“What’s your surname again?” Trixie asks.

“Uh, Dreamfoil,” Phoenix replies.

Trixie mutters under her breath: “Interesting name.”

“Sign here,” Trixie says, passing the quill to Phoenix and tapping her finger onto a blank space on the parchment.

Phoenix signs, without asking any questions, placing full trust in Trixie.

The goblin smiles at the elf, who smiles back. The pair embrace. 

“Welcome kid,” Trixie whispers, her head nestled near Phoenix’s ear. “Now,” she adds, pulling away and raising her voice. “Your inauguration gift.”

Phoenix’s eyes light up as Trixie stands and moves to a makeshift arsenal in the corner, with swords and staves and other weapons lined up. There are knuckle-dusters, knives, cutlasses and different types of swords here.

“Oh that cutlass looks nice,” Phoenix says.

“Ah ah ah,” Trixie tuts at Phoenix and raises her hand in the air towards her. “The weapon selection is made by me and is named by me. You then have to grow into it. If it’s not working after a month or so, we go back to the drawing board.”

Trixie strokes her chin, staring at the blades on the wall, in thought.

“There is no real question here,” Trixie says. “No, none of these will do,” she adds, letting out an exaggerated sigh and raising her hands in the air, as if she’s playing out some sort of pre-planned sketch. 

Trixie moves towards a humble-sized chest nestled between other boxes and piles of junk. It has been painted crimson red and has gold etchings and a padlock on it. She carefully lifts it out and, shoving some junk away on a nearby table, making room for it. Trixie takes the keys from her pocket and unlocks it, before lifting the chest’s lid.

She carefully pulls out an object, and raises it, her back still facing her new apprentice. Phoenix can see the gleam of a blade to the left side of Trixie’s small frame and a silver and gold hilt on the right. Excitement flickers inside her.

Trixie turns around slowly, grinning from ear to ear as she holds out the sword in front of her.

Phoenix has never really been interested in swords or weapons before, until now. The rapier is exquisite. Its silver blade is long, narrow and pointed and combines with the beautiful hilt naturally. It’s not like usual hilts, which often look as if they’ve been plonked on as a makeshift handle, a throwaway thought. The sword widens as it reaches the hilt, which is golden with a small silver pommel at the end. Above the hilt there is a curved semi-circle of silver, designed to protect the wielder’s hand from any attacks, standard for a rapier. There are a few golden spikes emanating from this semi-circle, complementing Phoenix’s jagged personality.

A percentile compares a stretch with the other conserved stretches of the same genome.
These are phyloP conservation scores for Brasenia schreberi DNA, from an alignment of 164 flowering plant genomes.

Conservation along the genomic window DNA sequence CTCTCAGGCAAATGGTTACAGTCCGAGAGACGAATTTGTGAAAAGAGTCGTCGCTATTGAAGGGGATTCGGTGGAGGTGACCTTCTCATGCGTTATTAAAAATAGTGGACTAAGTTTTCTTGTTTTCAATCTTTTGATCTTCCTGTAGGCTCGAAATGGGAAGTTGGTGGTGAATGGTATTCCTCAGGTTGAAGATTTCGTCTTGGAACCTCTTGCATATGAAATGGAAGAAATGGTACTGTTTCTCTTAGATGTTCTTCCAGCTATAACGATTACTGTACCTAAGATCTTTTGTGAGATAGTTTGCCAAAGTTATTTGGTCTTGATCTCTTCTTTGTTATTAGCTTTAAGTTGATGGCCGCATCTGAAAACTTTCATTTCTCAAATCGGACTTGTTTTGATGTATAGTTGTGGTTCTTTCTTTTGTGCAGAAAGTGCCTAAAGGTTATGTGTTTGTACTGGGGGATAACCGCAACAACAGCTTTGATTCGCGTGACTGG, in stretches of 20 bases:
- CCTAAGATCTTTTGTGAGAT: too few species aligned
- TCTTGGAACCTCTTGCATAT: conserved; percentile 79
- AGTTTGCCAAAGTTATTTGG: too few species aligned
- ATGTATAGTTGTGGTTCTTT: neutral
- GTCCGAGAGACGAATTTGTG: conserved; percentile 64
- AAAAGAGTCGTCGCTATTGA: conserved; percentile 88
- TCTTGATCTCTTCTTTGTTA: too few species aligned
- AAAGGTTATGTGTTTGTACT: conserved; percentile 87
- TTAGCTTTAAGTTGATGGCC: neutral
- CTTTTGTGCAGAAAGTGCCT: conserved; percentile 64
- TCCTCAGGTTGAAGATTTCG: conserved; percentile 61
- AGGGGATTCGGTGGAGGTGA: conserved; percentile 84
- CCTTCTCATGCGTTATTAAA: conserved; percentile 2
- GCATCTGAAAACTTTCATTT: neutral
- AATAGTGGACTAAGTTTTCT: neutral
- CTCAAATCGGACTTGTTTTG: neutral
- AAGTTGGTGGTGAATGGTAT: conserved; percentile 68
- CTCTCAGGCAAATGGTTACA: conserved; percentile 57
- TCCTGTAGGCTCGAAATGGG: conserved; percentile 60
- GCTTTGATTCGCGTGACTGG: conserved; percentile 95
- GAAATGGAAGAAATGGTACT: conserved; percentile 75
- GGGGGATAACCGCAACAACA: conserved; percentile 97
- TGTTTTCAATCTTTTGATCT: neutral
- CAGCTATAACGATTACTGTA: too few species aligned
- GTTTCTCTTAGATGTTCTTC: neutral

Phoenix doesn’t know what to say. She looks down at the sword and back up at Trixie again, her mouth parting slightly as she just stares. Trixie passes the sword to her and Phoenix slowly reaches out for it. She grips the hilt in her left hand and points the sword outwards. Phoenix lifts it again and slides her right forefinger from the tip to the base of the sword, tapping the point at the end. It is impossibly sharp. 

As Phoenix is admiring the sword, Trixie pulls some more items from the trunk. She holds out a small bottle of oil and a cloth to Phoenix, and places them on the table.

“You’ll need to look after it, like a child,” Trixie says. “To keep it in check of course. Keep it in order and it will keep you alive. I’ll show you how to care for it.”

Phoenix nods excitedly. 

“Thank you, thank you-” she starts, cut off by Trixie.

“We’ll need to name it before it’s officially yours.”

“Okay,” Phoenix says, half-ignoring Trixie, enamoured by her very own weapon.

Trixie puts her chin in her hand again and looks around the room. 

“I did have a name for it,” Trixie trails off. “But I think it might have been too obvious. You have a rage burning inside of you, kid. We could have easily called this rage, or fire, or anger, or anything like that. But I think that doesn’t really capture the whole of… you.”

Trixie looks at the parchment on the table and the small heart shape she drew next to Phoenix’s name.